A day after talks in Geneva between Iran and six world powers over Tehran's nuclear ambitions ended on a promising note, Iran's state-run news agency quoted government officials as expressing optimism that differences can be resolved.
Deputy Foreign Minister Abbas Araqchi said the so-called P5+1 -- the United States, Russia, China, France and Britain, all countries with permanent seats on the U.N. Security Council, plus Germany -- "has accepted the overall framework of Tehran's new proposal to settle differences but said we should wait for their practical measures," IRNA reported Thursday.
"Araqchi further referred to uranium enrichment as Iran's red line in the negotiations, adding that Iran could still negotiate over the level and the volume of enrichment," it added.
According to Araqchi, who is taking a lead role in the negotiations, the sides could reach an agreement in as little as three to six months.
And Mansour Haghighat-Pour, the vice chairman of the government's National Security and Foreign Policy Committee, said it appeared that the two days of talks in Geneva "were more serious and technical" than previous negotiations had been.
Their remarks came a day after the participants in Geneva said in a joint statement that the talks had been "substantive and forward-looking."
The tone appeared to signal a shift from the diplomatic tension that prevailed under former Iranian President Mahmoud Ahmadinejad.
The discussions centered on a proposal put forth by Iran, which wants the six powers to recognize what it says is the peaceful nature of its nuclear energy pursuits.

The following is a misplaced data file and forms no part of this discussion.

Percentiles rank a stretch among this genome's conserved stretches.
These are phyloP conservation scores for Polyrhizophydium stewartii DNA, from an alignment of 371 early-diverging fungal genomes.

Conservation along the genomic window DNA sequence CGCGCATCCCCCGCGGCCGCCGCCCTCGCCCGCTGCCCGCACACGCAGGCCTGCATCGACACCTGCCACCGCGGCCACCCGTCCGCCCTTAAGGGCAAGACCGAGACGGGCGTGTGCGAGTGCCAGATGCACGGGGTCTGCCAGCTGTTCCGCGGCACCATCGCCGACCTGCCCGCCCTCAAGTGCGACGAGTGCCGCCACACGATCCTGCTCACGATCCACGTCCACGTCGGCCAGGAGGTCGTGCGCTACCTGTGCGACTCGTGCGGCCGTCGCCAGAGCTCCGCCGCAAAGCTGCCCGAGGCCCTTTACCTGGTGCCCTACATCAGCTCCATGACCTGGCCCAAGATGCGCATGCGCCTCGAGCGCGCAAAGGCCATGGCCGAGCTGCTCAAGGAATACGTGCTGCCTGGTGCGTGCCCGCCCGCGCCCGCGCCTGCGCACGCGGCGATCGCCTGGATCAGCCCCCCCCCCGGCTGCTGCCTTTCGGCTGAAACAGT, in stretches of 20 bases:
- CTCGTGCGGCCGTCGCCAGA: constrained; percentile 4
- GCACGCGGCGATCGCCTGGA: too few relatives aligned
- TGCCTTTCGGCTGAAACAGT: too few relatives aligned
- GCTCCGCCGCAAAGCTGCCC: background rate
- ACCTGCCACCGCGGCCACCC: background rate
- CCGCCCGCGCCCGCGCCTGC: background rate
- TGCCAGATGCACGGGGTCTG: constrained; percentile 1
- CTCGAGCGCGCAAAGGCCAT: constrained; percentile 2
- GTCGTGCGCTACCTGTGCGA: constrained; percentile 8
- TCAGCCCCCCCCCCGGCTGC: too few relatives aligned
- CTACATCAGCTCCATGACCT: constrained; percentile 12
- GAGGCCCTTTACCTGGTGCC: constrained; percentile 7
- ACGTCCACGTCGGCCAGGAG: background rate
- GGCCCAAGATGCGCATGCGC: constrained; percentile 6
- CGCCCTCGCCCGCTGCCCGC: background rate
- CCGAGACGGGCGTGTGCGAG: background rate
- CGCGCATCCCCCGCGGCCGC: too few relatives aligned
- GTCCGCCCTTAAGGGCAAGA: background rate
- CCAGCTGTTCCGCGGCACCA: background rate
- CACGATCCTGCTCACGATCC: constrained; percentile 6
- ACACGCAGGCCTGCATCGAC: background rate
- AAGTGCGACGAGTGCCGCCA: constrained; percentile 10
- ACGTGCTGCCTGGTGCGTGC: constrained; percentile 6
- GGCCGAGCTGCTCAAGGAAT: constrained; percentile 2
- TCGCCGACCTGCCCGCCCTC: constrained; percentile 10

Details, however, were scarce.
"We will be doing the negotiation in the negotiating room and not in the press," Iranian Foreign Minister Javad Zarif told reporters after the talks.
Discussions were to resume November 7 and 8.
"The Iranian proposal was a new proposal with a level of seriousness and substance that we had not seen before," White House spokesman Jay Carney told reporters. But, he added, "These are complicated issues. They're technical issues. And as the President has said, the history of mistrust is very deep.
"The onus remains on Iran to come into compliance with its international obligations. And any deal must prove to the international community that Iran's program will be used for exclusively peaceful purposes."
European Union foreign policy chief Catherine Ashton, who is leading the talks for the P5+1 bloc, called it a "very intensive and very important meeting."
She too declined to offer specifics but said they were the most detailed to date.
The joint statement built on hope that was expressed after the first day of the talks.
"For the first time, we had very detailed technical discussions," a senior U.S. State Department official said.
A spokesman for the EU's foreign policy chief called Iran's presentation "very useful."
Zarif, who is leading the Iranian delegation, said Wednesday in a Facebook posting that Iran's proposal outlined "a new view, which emphasizes the need for pursuing a common goal by all players" and identified areas that must be agreed upon.
"This framework was welcomed as a new approach by the heads of the delegations," he said. "Of course we would like to see a new approach by the 5+1, as well."
'Ball is in Iran's court'
Some observers fear Iran is pursuing a nuclear bomb, but Iran -- slapped with sanctions because of its program -- has maintained that it is developing nuclear energy capabilities for peaceful purposes only.
Iran insists the West must accept its right to enrich nuclear fuel for civilian purposes as allowed under the Treaty on the Non-Proliferation of Nuclear Weapons, to which Iran is a signatory.
The Geneva talks are the first at such a high level since the election of President Hassan Rouhani this summer raised the prospect of a shift in direction from Iran.